Urban Sketching with Jose de JuanMay 31, 2021
Jose de Juan graduated from The Madrid Art Academy in his native Spain and moved to the USA in 1994, where he began working as a computer artist in the film industry. Despite rigorous career demands, his passion for painting has held strong. Now living in Vancouver, Jose is a devoted plein-air artist who finds constant inspiration in the city and its surroundings. Fascinated by light and weather, he employs a representational approach, striving to show respect for materials and an honesty of rendition.
When I go outside and paint, I’m not usually looking for something. It is the moment where you stop and you don’t always know why. You have to ask yourself, ‘What is it that I like about this?’ It could be a colour. It could be the way a shadow is creating an interesting composition.
There’s no point trying to copy nature because nature is infinitely detailed and is almost always going to win. So in the painting, what I try to do is express a moment: ‘This is transient, but we captured this instant where the light was hitting just right or this view was made special by the weather.’ To me, that’s what’s magical about being outdoors – there’s something beautiful everywhere, even in modern settings. You just have to look and be open.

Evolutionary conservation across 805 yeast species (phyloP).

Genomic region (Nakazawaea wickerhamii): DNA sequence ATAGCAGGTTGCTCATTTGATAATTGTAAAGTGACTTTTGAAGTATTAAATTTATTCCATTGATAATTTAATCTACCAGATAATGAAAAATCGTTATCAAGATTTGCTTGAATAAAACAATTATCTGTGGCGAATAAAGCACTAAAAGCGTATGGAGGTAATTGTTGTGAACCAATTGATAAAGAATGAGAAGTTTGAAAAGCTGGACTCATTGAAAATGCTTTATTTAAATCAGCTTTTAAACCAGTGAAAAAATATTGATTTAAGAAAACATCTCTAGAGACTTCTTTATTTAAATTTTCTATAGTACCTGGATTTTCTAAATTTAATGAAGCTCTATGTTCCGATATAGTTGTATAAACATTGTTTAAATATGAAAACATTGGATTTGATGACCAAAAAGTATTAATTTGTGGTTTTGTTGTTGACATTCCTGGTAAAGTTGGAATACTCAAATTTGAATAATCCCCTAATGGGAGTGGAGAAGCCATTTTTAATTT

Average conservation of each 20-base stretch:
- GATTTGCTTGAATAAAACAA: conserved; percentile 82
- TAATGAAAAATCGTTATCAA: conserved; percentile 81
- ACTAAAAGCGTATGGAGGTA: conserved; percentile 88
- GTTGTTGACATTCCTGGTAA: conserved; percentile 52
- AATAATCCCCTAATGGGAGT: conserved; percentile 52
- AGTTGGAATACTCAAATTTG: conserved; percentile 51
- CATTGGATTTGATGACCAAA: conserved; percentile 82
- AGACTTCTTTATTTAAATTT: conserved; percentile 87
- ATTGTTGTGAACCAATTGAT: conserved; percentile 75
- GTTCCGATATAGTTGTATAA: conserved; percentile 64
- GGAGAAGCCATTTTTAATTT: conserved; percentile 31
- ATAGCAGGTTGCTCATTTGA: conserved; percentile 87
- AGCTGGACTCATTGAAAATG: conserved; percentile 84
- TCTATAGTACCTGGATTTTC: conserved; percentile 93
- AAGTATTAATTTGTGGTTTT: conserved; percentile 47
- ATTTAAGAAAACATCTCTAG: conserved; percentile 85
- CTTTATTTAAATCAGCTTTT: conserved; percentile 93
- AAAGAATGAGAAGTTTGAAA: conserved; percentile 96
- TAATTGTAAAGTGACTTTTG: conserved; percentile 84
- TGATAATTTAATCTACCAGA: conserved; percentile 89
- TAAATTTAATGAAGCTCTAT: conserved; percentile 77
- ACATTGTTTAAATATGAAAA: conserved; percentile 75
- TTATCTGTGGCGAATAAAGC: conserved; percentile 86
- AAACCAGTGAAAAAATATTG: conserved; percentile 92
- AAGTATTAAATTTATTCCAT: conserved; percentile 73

You create differently outside. You never know what you might discover and you’re more accepting of what happens. There’s a painting almost everywhere. The city is always changing – evolving even during the course of a painting. As the day moves, interesting things happen, which you have to allow yourself to see, more than go searching for.
I’ll just jump on the first bus that comes. Sometimes I get off downtown or sometimes I go to the end of the line and see what happens. The other day I ended up at a milk dairy farm – it was not really pretty, but I painted there and made it work.
When I’m outside, my state of mind is almost like a scavenger. I squint a lot, because when you squint, you stop seeing the details of things – you stop seeing cars and buildings and you start looking at shapes and lights.
There’s an urgency when you’re urban sketching – the weather, your physical comfort, the people around, all affect you. Try to synthesize what you’re seeing and once you get your idea down, just let it be. You have to adapt to where you are, so make an effort to reduce your materials and limit your palette. I don’t carry many brushes. Flats are great – they create nice edges and are more ambiguous. Finally, it’s important to have a friendly attitude because people are going to talk to you, especially in the city.
Watch and Listen to Jose’s Full Interview in the Opus Visual Podcast
Listen to the new podcast featuring Zandro Tumaliuan and Jose de Juan. As we explore the outdoors, we explore our inner world.. Check out… Watch Visual Podcast